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  • Out of This World

    Posted on April 3rd, 2012 lisskane No comments

    At first I wasn’t so sure about this reading, but after I got into it I found in strangely very interesting. And then I had a hard time picking out just a couple nuggets. Overall, I found something very fishy about Kimon and wondered how it was that these people were so eager to go there when they didn’t really know much about it. Once Bishop was there and started realizing what Kimon was actually all about, I started getting mad that everyone had too much pride too admit to the rest of Earth what it was really like on Kimon. But in the end, humility is what he found Earthlings were missing. I started thinking about this, and found it pretty true. I feel like a lot of people could use a little more humility. People should be able to admit when they are wrong, confused or just don’t have any idea what is going on. Instead, I feel that people are very wrapped up in an ideal image of what we should be like. No doubt, knowledge, experience and expertise are traits humans for strive for. But I don’t necessarily think that a lack of knowledge should be considered an opposite or vice, but simply a state you must start at and acknowledge before you achieve higher levels. Anyways here are some of the nuggets I really liked….

    I found the nugget comparing Earthlings and Kimonian children to children who really wanted a puppy very interesting. Comparing them in a way that showed that the Kimonian children meant well, but it may come across wrong. I enjoyed listening to Bishop’s thoughts as he worked though the realization that maybe they were like pets..or playmates.. or where they something else? Looking at not only how the kids saw him, but also putting himself in the dog’s shoes and finding what he feels would be compatible feelings. Such as smugness that he was associating with this advanced race. But maybe instead of being downgraded to the level of a dog, he was simply downgraded to an intelligence of a child, and not a very smart one at that. Going through this thought process is when he came across the idea of how strong human pride is, but at the same time how easily it can be wounded.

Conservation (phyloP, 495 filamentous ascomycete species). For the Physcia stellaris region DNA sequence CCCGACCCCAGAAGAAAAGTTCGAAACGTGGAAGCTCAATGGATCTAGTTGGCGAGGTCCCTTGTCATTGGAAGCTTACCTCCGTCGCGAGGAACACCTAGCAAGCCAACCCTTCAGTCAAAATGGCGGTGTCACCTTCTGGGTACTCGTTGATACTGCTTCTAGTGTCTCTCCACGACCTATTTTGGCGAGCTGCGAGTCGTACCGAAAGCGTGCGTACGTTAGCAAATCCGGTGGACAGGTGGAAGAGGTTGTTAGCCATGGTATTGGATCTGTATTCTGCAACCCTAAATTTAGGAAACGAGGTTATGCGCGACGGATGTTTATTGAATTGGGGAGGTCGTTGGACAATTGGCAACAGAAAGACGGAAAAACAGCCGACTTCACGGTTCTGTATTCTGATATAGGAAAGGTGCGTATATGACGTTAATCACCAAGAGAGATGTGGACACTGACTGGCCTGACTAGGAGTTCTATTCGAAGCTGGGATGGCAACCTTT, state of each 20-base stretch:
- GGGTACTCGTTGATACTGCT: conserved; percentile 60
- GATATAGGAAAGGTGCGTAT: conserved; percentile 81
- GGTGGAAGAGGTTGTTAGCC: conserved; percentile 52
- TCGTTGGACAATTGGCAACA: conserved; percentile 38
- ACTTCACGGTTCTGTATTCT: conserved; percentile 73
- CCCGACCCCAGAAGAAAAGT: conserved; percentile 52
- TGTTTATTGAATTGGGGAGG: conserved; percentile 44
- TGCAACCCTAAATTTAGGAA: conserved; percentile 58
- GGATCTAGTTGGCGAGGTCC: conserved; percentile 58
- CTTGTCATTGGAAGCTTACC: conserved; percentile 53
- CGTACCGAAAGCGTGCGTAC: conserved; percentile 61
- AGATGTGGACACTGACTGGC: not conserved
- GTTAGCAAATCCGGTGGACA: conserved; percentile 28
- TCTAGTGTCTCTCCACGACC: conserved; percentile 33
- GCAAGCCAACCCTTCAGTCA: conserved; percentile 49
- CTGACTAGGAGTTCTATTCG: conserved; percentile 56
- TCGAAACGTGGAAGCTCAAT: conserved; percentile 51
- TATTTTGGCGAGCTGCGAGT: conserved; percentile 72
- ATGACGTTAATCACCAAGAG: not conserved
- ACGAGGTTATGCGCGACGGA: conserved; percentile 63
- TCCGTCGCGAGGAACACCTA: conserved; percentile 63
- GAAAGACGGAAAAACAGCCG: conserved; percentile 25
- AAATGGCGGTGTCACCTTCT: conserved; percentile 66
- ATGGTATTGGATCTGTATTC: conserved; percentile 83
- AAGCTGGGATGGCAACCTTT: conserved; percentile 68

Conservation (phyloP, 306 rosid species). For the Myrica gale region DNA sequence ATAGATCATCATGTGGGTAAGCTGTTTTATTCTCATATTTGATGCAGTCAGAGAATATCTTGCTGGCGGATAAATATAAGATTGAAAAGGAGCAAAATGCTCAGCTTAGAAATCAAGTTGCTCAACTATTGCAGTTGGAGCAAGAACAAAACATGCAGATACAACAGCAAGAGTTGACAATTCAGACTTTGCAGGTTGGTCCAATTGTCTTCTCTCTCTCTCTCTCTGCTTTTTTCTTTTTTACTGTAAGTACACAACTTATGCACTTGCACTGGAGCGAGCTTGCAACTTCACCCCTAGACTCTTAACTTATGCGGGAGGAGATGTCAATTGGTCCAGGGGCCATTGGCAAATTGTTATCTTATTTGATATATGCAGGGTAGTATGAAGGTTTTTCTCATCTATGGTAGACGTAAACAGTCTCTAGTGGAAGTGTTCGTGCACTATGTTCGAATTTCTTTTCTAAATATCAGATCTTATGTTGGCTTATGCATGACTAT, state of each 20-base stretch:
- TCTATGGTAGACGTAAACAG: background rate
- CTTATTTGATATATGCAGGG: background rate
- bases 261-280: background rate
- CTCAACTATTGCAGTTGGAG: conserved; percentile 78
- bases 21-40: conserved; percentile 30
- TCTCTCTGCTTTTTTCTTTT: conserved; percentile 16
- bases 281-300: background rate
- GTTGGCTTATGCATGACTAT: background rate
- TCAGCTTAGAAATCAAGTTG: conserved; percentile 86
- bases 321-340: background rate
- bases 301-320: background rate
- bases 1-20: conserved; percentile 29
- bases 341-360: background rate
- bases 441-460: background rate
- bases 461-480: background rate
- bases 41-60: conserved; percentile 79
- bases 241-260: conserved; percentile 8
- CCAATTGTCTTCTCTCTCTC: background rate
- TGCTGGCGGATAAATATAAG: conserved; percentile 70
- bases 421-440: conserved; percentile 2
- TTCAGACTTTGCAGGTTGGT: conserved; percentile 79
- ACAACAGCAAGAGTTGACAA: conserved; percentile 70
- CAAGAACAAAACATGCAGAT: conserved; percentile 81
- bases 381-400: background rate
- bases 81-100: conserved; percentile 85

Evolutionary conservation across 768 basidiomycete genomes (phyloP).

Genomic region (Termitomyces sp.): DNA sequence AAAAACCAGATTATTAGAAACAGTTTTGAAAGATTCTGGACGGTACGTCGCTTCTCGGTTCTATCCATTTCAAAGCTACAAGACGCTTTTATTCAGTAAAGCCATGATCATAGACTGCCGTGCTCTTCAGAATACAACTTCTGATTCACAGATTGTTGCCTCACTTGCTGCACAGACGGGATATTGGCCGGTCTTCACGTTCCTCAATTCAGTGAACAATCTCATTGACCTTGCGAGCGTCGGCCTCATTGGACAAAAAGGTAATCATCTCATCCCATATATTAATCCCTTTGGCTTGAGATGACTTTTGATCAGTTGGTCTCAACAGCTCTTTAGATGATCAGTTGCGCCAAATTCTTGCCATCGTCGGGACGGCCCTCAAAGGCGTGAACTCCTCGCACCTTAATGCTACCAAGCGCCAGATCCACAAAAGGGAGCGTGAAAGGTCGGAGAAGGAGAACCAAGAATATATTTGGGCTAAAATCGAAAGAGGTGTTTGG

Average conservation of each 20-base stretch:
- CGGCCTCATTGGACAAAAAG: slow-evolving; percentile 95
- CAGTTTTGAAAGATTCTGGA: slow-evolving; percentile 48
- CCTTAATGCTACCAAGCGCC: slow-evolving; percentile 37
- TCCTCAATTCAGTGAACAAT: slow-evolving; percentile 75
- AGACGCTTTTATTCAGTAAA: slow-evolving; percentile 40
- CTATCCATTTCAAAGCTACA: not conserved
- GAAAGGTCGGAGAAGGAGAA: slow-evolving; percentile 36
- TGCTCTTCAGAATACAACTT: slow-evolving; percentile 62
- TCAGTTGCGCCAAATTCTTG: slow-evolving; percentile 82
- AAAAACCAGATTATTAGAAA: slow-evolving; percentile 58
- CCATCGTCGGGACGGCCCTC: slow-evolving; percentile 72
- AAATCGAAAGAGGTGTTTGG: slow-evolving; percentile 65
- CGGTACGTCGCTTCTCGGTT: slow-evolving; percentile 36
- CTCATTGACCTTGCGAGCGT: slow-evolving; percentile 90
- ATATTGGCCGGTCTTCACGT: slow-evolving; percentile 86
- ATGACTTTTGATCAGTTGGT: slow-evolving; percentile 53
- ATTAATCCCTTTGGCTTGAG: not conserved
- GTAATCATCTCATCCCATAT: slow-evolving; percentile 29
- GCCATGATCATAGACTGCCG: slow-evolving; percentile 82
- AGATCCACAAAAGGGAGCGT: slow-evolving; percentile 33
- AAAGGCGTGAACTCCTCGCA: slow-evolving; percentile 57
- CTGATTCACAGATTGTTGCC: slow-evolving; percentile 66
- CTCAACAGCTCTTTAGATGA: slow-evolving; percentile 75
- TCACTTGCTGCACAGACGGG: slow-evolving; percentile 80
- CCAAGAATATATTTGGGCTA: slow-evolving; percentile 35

I also really like the very last part, where he related what his life on Kimon would be like to school and that to be successful in Kimon you had to “start out by saying, I don’t know. Then you say, I want to know. Then you say, I’ll work hard to learn.” I thought this was especially interesting because I feel like that is really what you have to do to be successful in real life. You can be arrogant and believe/pretend you know what you are doing, but I believe that can only get you so far. I think that the real success in life comes out of learning and growing from challenges and working to get where you want to go. Earlier in the piece, Kimon was talked about the easy or soft life and a life you wouldn’t want to get up. For me personally, I don’t believe I would be satisfied in a world where I got everything I wanted, without having to worry or think or work. Sure it might seem nice at first, but there is no real satisfaction out of it. I truly believe that pain must be present in our lives for us to really appreciate the good. Every time I achieve something I work hard for,  it feels a hundred times more rewarding to than when I was handed it. But to get this sense of achievement, you must start out from the bottom and work, even struggle, your way to the top.

    Also in general, I just thought there were a lot of cool futuristic concepts. The idea of a cabinet that answers your every will, reading minds and getting to travel and experience any moment in time were all fun to read about and imagine. It makes me think of the types of things people 100 or so years ago predicted would exist today. It makes me wonder if our current technology and advancement of society would live up to what they expected.

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